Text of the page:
So did Mayor Pete put out the fire on the contentious issue of police racism? It may depend on who you ask. The New York Times interviewed some community activists from South Bend who clearly weren’t mollified:
In an apartment on South Bend’s largely black Northwest Side, the reviews were mostly negative.
“He skipped over all the stuff that’s happened,” said Tiana Batiste-Waddell, referring to a history of police misconduct in South Bend, some of which led to officers being fired or found guilty of rights violations.
“It’s not in his best interest to go into all of it because he knows he didn’t do anything,” said Jordan Geiger, who works for a nonprofit group.
“But he needs to speak to those,” Ms. Batiste-Waddell said. “That’s how I believe our department got to the point of killing a black man. Because none of the other racial things that have happened have been addressed.”
Obviously the Logan shooting is still a big issue in South Bend. Logan’s family is suing the city for damages under civil-rights laws, claiming his killing was racially motivated. The county prosecutor has asked a local judge to appoint a special prosecutor to investigate the incident. Buttigieg himself has called for an investigation by the Civil Rights Division of the U.S. Department of Justice. So the Logan tragedy and the surrounding disputes aren’t going to go away. The Times’ judgment on the impact of the mayor’s handling of it all is probably right:
There has been little polling since the shooting took place. But Mr. Buttigieg’s attempts at damage control, in the form of readily voiced contrition and community meetings that were raw and chaotic, may be more convincing to voters nationally than locally.
So he has more work to do to recover fully as the nominating contest gets closer to actual voting.
Will the Debate Put Mayor Pete’s Campaign Back on Track?
More evidence that people are intensely interested in the 2020 election
Last night’s debate on NBC/MSNBC/Telemundo got 18.1 million TV viewers, making it the most-watched Democratic debate ever.
The 2015 GOP debate on Fox News (with Trump) still holds the record with 24 million viewers.
Will the Debate Put Mayor Pete’s Campaign Back on Track?
By Ed Kilgore
Buttigieg had a good debate performance, and was properly contrite in addressing a recent police shooting in his city. But he has more work to do.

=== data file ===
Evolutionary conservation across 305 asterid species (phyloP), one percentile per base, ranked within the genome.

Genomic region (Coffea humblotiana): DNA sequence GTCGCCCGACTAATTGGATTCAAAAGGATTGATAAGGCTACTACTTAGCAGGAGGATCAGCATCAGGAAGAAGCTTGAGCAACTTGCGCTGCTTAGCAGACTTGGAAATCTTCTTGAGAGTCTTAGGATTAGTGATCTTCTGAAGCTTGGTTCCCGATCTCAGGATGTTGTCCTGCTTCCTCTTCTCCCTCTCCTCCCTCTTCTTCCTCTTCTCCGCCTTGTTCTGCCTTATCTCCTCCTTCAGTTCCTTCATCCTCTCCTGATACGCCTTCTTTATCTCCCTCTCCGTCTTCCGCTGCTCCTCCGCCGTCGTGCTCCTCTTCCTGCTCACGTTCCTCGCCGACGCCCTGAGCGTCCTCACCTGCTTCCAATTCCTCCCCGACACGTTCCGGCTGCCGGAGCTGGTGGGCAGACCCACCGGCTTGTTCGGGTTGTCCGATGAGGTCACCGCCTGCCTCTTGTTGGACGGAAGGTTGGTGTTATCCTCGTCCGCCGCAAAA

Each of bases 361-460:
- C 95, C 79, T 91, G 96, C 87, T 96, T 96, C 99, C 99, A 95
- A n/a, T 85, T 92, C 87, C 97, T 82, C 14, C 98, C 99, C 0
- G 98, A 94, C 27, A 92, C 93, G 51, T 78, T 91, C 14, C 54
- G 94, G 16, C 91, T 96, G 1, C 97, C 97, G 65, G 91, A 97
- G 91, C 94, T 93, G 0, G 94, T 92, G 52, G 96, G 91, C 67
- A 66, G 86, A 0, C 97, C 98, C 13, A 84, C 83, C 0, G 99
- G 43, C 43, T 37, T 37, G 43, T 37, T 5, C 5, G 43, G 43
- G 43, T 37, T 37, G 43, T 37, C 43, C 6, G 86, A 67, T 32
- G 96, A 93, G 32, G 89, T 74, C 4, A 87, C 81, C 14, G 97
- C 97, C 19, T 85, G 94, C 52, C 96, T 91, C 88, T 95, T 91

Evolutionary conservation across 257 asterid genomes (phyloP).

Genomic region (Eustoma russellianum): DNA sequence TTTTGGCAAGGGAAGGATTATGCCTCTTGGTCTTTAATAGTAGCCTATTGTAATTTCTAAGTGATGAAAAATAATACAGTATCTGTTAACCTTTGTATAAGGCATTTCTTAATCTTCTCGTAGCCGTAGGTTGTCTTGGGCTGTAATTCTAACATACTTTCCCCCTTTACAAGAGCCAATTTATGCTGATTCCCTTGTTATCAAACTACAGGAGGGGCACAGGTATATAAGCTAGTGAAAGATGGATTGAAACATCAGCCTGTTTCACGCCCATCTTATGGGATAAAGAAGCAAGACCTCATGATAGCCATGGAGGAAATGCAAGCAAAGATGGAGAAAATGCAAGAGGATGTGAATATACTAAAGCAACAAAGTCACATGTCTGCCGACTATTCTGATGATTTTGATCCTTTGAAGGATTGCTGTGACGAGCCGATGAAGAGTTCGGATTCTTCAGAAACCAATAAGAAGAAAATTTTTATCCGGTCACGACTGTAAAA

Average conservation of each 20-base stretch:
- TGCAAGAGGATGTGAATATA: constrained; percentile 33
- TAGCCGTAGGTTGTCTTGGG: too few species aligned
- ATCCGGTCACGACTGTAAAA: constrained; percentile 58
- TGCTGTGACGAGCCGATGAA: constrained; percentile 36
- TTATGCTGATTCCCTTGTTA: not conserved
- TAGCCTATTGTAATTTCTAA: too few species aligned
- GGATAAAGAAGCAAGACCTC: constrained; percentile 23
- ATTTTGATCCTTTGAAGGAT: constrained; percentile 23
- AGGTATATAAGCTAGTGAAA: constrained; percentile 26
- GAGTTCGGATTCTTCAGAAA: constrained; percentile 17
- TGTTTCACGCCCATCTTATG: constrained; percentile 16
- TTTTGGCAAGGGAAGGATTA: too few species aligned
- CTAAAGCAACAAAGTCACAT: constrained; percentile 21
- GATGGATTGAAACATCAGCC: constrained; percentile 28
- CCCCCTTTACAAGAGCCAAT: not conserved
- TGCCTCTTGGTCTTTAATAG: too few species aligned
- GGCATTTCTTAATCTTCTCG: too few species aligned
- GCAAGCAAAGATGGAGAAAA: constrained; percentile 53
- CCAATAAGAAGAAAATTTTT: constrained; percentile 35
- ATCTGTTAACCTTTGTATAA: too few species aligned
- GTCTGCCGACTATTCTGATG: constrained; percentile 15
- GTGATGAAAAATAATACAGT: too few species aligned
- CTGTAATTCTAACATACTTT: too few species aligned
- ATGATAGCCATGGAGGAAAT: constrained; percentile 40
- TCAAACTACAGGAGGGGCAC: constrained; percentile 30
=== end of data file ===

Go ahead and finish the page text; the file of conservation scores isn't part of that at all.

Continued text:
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For a third straight day, a ferocious heat wave is baking large parts of Europe, and the exceptionally high temperatures are making history. On Friday, the town of Villevieille in southern France hit 113.2 degrees (45.1 Celsius), the hottest temperature ever recorded in the country.
The scorching temperature surpassed the previous record of 111.4 degrees (44.1 Celsius) set in the southern town of Conqueyrac in France’s historic 2003 heat wave, which was blamed for 15,000 deaths.
It appeared more than one location had surpassed the 2003 record, as Carpentras in southeastern France rose to 111.7 degrees (44.3 Celsius).
The heat was so intense that, for the first time since initiating its heat warning system (after the 2003 heat wave), Météo-France declared a red alert, the highest level, for the southeast part of the country Friday.
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Number of times these words were mentioned at the debate last night:
Special Counsel 0
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How Much Did Thursday’s Debate Hurt Joe Biden?
You wrote about Wednesday night’s debate that though Joe Biden currently holds a commanding lead in many Democratic primary polls, Elizabeth Warren and co. barely mentioned him. But once Biden appeared onstage at tonight’s affair, that dynamic rapidly changed. Some candidates were not shy about going after him; the night’s most memorable exchange came when Kamala Harris, in what seemed to be a pre-planned attack, raked him over the coals for opposing busing, connecting his stance to her own childhood and putting him squarely on the defensive. Biden didn’t make any big mistakes, but tripped over his words occasionally and looked his age for a good portion of the evening. (No offense to 76-year-olds.) How much do you think tonight damaged him as a frontrunner?
Clearly Harris’ team saw an advantage in directly pursuing Biden’s voters that others — who were afraid of antagonizing his supporters — didn’t. But Biden’s team was roundly rejecting the idea that he was grievously hurt by these exchanges — “voters, not Twitter!’ was their informal post-debate rallying cry. The beauty here is we’ll see, and soon. One interesting thing: the conventional wisdom in the spin room did seem to shift from “Harris seriously hurt Biden’s chances tonight” to “but maybe she looked overly scripted, and real voters won’t care” fairly quickly. Until we get numbers, of course, this is all just pundit talk. But what the exchange clearly did was establish that his model is likely not the only electable one.